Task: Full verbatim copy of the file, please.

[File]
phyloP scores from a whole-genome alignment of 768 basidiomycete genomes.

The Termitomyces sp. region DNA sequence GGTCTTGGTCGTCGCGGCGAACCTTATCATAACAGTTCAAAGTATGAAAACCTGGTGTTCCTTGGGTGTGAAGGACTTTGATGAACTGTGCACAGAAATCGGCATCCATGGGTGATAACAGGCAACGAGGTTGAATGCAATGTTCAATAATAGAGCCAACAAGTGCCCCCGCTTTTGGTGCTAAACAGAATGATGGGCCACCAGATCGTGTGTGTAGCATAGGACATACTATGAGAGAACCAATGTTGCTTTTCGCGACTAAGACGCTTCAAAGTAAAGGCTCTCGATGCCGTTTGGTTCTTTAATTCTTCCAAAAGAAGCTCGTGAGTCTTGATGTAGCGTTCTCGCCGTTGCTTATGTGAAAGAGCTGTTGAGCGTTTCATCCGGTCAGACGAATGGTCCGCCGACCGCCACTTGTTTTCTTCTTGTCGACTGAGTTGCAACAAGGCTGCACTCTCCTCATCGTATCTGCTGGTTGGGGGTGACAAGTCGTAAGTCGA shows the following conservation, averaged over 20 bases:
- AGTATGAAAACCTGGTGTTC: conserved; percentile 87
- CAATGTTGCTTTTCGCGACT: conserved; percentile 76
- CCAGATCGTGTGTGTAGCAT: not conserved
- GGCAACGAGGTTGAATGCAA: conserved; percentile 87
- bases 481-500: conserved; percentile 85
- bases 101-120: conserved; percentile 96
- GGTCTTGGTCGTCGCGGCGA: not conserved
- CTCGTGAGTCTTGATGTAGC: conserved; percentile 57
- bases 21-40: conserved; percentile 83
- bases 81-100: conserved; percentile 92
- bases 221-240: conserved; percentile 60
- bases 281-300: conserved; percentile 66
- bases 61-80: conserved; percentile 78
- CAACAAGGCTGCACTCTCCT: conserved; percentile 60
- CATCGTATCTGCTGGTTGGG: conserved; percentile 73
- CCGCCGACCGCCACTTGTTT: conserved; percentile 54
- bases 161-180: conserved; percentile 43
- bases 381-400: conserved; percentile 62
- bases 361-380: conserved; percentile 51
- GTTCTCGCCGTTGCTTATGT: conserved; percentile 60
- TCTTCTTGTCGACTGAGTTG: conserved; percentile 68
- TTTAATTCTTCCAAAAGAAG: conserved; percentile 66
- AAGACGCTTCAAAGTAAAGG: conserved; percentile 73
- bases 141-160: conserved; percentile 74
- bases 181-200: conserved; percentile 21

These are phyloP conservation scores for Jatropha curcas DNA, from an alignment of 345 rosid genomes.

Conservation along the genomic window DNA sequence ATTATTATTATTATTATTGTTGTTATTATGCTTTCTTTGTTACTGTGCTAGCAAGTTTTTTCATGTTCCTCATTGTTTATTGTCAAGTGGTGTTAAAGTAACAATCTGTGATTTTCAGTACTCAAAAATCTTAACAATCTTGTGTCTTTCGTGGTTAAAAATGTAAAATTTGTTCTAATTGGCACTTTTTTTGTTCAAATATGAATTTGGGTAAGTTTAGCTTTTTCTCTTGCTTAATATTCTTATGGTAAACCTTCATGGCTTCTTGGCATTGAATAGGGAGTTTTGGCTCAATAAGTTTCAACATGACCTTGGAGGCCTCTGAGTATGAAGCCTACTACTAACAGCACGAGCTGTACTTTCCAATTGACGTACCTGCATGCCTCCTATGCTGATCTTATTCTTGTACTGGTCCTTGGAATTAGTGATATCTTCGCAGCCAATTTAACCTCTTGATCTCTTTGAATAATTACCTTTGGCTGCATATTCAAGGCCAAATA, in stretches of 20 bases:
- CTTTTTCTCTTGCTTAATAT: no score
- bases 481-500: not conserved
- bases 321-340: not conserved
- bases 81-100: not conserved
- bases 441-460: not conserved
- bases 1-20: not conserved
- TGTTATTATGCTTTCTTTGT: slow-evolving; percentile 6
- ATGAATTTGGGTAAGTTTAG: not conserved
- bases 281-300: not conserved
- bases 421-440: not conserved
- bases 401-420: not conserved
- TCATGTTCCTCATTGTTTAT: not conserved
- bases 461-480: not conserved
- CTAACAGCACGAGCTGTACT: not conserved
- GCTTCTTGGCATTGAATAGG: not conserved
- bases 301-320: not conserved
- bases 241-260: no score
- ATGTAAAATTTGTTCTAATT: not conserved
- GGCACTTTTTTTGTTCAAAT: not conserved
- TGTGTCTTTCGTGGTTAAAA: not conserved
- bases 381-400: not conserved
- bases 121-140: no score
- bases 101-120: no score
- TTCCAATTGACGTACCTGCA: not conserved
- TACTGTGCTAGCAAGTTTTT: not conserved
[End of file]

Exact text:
phyloP scores from a whole-genome alignment of 768 basidiomycete genomes.

The Termitomyces sp. region DNA sequence GGTCTTGGTCGTCGCGGCGAACCTTATCATAACAGTTCAAAGTATGAAAACCTGGTGTTCCTTGGGTGTGAAGGACTTTGATGAACTGTGCACAGAAATCGGCATCCATGGGTGATAACAGGCAACGAGGTTGAATGCAATGTTCAATAATAGAGCCAACAAGTGCCCCCGCTTTTGGTGCTAAACAGAATGATGGGCCACCAGATCGTGTGTGTAGCATAGGACATACTATGAGAGAACCAATGTTGCTTTTCGCGACTAAGACGCTTCAAAGTAAAGGCTCTCGATGCCGTTTGGTTCTTTAATTCTTCCAAAAGAAGCTCGTGAGTCTTGATGTAGCGTTCTCGCCGTTGCTTATGTGAAAGAGCTGTTGAGCGTTTCATCCGGTCAGACGAATGGTCCGCCGACCGCCACTTGTTTTCTTCTTGTCGACTGAGTTGCAACAAGGCTGCACTCTCCTCATCGTATCTGCTGGTTGGGGGTGACAAGTCGTAAGTCGA shows the following conservation, averaged over 20 bases:
- AGTATGAAAACCTGGTGTTC: conserved; percentile 87
- CAATGTTGCTTTTCGCGACT: conserved; percentile 76
- CCAGATCGTGTGTGTAGCAT: not conserved
- GGCAACGAGGTTGAATGCAA: conserved; percentile 87
- bases 481-500: conserved; percentile 85
- bases 101-120: conserved; percentile 96
- GGTCTTGGTCGTCGCGGCGA: not conserved
- CTCGTGAGTCTTGATGTAGC: conserved; percentile 57
- bases 21-40: conserved; percentile 83
- bases 81-100: conserved; percentile 92
- bases 221-240: conserved; percentile 60
- bases 281-300: conserved; percentile 66
- bases 61-80: conserved; percentile 78
- CAACAAGGCTGCACTCTCCT: conserved; percentile 60
- CATCGTATCTGCTGGTTGGG: conserved; percentile 73
- CCGCCGACCGCCACTTGTTT: conserved; percentile 54
- bases 161-180: conserved; percentile 43
- bases 381-400: conserved; percentile 62
- bases 361-380: conserved; percentile 51
- GTTCTCGCCGTTGCTTATGT: conserved; percentile 60
- TCTTCTTGTCGACTGAGTTG: conserved; percentile 68
- TTTAATTCTTCCAAAAGAAG: conserved; percentile 66
- AAGACGCTTCAAAGTAAAGG: conserved; percentile 73
- bases 141-160: conserved; percentile 74
- bases 181-200: conserved; percentile 21

These are phyloP conservation scores for Jatropha curcas DNA, from an alignment of 345 rosid genomes.

Conservation along the genomic window DNA sequence ATTATTATTATTATTATTGTTGTTATTATGCTTTCTTTGTTACTGTGCTAGCAAGTTTTTTCATGTTCCTCATTGTTTATTGTCAAGTGGTGTTAAAGTAACAATCTGTGATTTTCAGTACTCAAAAATCTTAACAATCTTGTGTCTTTCGTGGTTAAAAATGTAAAATTTGTTCTAATTGGCACTTTTTTTGTTCAAATATGAATTTGGGTAAGTTTAGCTTTTTCTCTTGCTTAATATTCTTATGGTAAACCTTCATGGCTTCTTGGCATTGAATAGGGAGTTTTGGCTCAATAAGTTTCAACATGACCTTGGAGGCCTCTGAGTATGAAGCCTACTACTAACAGCACGAGCTGTACTTTCCAATTGACGTACCTGCATGCCTCCTATGCTGATCTTATTCTTGTACTGGTCCTTGGAATTAGTGATATCTTCGCAGCCAATTTAACCTCTTGATCTCTTTGAATAATTACCTTTGGCTGCATATTCAAGGCCAAATA, in stretches of 20 bases:
- CTTTTTCTCTTGCTTAATAT: no score
- bases 481-500: not conserved
- bases 321-340: not conserved
- bases 81-100: not conserved
- bases 441-460: not conserved
- bases 1-20: not conserved
- TGTTATTATGCTTTCTTTGT: slow-evolving; percentile 6
- ATGAATTTGGGTAAGTTTAG: not conserved
- bases 281-300: not conserved
- bases 421-440: not conserved
- bases 401-420: not conserved
- TCATGTTCCTCATTGTTTAT: not conserved
- bases 461-480: not conserved
- CTAACAGCACGAGCTGTACT: not conserved
- GCTTCTTGGCATTGAATAGG: not conserved
- bases 301-320: not conserved
- bases 241-260: no score
- ATGTAAAATTTGTTCTAATT: not conserved
- GGCACTTTTTTTGTTCAAAT: not conserved
- TGTGTCTTTCGTGGTTAAAA: not conserved
- bases 381-400: not conserved
- bases 121-140: no score
- bases 101-120: no score
- TTCCAATTGACGTACCTGCA: not conserved
- TACTGTGCTAGCAAGTTTTT: not conserved